The room was packed, with tambourines and drums in individuals’ hands. A resident had passed, and we were gathered to walk alongside the man named John. They called it a walk-out. 

In the past, I have participated when an organ donor is wheeled into the operating room. We would gather along the hallways, heads bowed, eyes brimmed over with tears as we knew so well — that to arrive to this moment, the loved ones had to have walked a profound valley in their decision-making. The honoring of giving life, the recognition of the decision of the loved ones to donate — that is why we are there.

This moment was very different. The drums were softly banged as he was wheeled into the room. He was covered in a beautiful quilt, recognizing his service in the Navy. He wore his favorite hat as he lay in the middle of the room. Stories were told, and Ave Maria was sung a cappella in the native tongue of her ancestors. As I looked around the room, I noticed several nursing students witnessing the same beauty of honoring an individual that I was seeing.

As the time together gently came to an end. The drums beat again, escorting him down the hallway to the waiting car. As he was loaded into the car and the door was shut, the drums loudly resounded one last time. One last beat to recognize a life and a passing.

As I turned, I was taken aback by how many people were standing there. Employees had come from all over the building, and every department was represented. Some knew him, some did not. But they all knew that this was important. An employee captured my arm and said, “This is why I work here.” “We are a family, and we are a community. We laugh together, and we cry.” Quietly, she said again, “This is why I work here.”

Later that day, I saw the student nurses in a conference room. I asked them what their thoughts were about the walk-out. Amazing and beautiful were adjectives mentioned. One of the soon-to-be nurses asked if that happens in all places when someone dies. I acknowledged that it does not, but it should.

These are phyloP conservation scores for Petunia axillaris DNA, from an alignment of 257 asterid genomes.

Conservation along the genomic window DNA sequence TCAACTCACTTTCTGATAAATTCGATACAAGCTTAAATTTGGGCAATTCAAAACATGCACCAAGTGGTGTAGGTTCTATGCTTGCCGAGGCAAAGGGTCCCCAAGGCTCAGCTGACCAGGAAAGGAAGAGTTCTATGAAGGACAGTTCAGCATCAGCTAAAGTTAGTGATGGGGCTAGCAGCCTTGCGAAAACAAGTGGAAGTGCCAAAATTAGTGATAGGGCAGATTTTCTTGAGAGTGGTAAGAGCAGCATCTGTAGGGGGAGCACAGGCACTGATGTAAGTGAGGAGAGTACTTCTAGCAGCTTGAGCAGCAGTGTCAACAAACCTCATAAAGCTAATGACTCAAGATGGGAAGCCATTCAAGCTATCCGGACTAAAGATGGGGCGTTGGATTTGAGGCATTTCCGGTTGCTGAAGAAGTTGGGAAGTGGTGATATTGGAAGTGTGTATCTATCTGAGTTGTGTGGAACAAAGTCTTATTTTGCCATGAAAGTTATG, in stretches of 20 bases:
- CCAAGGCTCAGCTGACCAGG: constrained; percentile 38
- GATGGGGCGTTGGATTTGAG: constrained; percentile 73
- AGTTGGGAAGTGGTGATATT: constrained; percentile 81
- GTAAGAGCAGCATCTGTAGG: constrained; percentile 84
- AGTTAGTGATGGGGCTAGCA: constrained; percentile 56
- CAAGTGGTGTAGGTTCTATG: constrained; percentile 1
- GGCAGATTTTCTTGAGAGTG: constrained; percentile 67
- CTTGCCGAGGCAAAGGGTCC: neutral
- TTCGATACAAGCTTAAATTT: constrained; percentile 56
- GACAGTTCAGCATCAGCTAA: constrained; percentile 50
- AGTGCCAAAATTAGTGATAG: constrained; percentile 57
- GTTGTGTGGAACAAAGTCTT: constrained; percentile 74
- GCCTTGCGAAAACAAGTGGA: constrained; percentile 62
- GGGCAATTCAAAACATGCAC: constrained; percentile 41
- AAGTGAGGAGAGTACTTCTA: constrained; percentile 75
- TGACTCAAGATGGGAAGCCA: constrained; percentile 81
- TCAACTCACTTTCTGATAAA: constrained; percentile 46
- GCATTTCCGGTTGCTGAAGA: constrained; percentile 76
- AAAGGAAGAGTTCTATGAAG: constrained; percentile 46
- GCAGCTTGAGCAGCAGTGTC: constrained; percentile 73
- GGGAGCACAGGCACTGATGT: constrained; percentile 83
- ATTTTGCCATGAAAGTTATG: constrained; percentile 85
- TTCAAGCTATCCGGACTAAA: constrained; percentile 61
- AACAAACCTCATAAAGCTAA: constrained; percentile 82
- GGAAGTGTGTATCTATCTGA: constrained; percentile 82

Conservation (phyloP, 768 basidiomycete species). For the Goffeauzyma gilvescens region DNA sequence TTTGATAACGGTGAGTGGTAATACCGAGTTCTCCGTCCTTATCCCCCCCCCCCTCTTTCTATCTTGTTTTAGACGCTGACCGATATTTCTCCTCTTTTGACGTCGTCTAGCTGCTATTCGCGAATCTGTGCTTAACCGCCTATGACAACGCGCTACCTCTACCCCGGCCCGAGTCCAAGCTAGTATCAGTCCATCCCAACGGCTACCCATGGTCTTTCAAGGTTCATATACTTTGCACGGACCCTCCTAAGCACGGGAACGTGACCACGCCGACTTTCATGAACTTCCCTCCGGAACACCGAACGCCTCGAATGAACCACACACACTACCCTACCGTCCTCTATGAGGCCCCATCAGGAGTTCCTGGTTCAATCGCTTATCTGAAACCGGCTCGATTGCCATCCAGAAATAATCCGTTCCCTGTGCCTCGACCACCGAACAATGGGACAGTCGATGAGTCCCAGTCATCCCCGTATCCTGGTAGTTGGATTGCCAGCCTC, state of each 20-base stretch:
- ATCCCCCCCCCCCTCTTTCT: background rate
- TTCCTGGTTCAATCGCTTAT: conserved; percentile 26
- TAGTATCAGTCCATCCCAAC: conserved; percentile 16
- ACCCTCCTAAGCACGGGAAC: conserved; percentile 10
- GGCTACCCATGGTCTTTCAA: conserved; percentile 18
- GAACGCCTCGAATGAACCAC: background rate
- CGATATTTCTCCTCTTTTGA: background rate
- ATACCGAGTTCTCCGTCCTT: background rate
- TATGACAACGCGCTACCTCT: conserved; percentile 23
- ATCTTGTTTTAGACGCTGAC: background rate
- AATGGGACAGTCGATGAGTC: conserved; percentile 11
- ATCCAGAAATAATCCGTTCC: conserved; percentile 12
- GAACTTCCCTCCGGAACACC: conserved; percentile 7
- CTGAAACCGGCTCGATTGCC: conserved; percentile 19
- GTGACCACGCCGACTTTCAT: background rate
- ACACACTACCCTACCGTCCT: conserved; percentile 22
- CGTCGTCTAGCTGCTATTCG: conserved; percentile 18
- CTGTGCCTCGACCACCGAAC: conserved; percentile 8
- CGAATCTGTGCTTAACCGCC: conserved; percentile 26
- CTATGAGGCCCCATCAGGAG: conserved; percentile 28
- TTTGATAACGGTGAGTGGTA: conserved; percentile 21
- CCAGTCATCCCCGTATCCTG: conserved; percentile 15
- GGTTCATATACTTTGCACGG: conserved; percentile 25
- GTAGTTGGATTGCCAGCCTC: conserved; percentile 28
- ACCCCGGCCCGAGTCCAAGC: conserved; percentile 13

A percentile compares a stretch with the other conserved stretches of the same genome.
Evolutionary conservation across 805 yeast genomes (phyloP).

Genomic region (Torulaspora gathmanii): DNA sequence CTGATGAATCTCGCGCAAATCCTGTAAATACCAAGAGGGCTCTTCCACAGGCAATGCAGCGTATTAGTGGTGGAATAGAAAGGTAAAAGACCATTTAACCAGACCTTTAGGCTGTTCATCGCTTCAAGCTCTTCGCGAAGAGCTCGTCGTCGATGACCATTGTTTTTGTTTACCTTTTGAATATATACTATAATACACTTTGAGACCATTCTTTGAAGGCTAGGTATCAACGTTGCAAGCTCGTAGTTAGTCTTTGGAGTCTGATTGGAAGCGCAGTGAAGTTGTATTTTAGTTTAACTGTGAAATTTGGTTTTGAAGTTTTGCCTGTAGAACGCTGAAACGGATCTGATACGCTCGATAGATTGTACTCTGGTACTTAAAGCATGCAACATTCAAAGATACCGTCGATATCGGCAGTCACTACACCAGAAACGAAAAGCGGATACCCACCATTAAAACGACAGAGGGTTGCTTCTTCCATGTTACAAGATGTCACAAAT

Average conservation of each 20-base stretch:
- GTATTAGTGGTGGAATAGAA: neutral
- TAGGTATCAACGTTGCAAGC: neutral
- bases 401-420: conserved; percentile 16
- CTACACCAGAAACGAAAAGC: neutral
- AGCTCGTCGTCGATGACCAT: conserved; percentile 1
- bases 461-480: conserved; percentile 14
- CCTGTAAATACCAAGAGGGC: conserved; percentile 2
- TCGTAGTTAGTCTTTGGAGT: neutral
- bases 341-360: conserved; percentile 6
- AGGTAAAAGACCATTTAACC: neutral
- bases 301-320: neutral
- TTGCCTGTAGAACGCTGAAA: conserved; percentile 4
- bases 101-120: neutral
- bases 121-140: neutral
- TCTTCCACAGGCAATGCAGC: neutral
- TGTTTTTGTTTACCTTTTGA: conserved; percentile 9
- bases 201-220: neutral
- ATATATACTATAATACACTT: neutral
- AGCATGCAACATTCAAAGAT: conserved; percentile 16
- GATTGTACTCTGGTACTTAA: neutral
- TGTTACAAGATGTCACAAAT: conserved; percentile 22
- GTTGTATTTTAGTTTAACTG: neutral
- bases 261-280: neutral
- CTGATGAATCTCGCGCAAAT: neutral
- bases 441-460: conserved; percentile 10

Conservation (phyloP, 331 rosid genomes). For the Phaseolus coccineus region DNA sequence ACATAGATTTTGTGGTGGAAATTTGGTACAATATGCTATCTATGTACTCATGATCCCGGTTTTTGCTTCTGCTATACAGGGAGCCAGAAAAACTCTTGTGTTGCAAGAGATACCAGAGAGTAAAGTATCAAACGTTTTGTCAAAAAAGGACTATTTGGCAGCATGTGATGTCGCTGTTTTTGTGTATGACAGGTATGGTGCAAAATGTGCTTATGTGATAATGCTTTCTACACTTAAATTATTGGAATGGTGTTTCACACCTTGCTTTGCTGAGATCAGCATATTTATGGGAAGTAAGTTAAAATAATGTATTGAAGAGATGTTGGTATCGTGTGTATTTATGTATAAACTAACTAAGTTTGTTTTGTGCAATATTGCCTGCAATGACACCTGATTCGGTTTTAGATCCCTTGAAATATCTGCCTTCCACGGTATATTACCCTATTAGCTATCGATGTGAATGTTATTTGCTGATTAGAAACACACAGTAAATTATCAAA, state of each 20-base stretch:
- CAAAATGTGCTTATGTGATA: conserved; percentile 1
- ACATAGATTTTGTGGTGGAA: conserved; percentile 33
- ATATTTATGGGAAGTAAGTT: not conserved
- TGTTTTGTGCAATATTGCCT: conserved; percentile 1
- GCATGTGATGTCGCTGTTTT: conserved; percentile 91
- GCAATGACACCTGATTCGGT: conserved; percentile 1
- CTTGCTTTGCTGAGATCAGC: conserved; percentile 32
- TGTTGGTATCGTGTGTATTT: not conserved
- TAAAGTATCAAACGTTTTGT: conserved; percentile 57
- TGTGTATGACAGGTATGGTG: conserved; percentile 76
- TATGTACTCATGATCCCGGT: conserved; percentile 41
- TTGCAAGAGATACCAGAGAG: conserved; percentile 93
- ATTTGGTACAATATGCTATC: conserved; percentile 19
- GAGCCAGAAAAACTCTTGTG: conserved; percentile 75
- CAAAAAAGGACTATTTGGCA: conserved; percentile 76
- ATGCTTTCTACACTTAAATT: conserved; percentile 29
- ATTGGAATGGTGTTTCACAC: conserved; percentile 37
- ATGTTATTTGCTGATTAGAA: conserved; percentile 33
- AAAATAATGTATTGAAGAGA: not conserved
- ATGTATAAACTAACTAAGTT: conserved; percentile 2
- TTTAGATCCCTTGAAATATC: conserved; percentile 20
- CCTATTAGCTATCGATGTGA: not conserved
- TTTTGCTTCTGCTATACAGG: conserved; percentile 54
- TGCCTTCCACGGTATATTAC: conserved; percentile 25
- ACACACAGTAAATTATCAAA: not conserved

The beauty of the walk-out honored not just the passing of an exceptional man but the deep connection of human beings to one another. I reflected on the ceremony later that I was blessed to witness that day. 

Let me share with you:

Nothing is more beautiful than people being together in the spirit of love.

We all long for deeper connections and meaning to our work. To find it is a special gift to be cherished. 

The questions I asked myself and will ask you are: 

How can we create this sense of community and love in our organizations? 

How can we honor those we are called to serve throughout their journey, including their passing?

It can be done, as I witnessed on this special day. 

Martie L. Moore, MAOM, RN, CPHQ, is the President/CEO of M2WL Consulting. She has been an executive healthcare leader for more than 20 years. She has served on advisory boards for the National Pressure Injury Advisory Panel and the American Nurses Association, and she currently serves on the Dean’s Advisory Board at the University of Central Florida College of Nursing and Sigma, International Honor Society for Nursing. She was honored by Saint Martin’s University with an honorary doctorate degree for her service and accomplishments in advancing healthcare.

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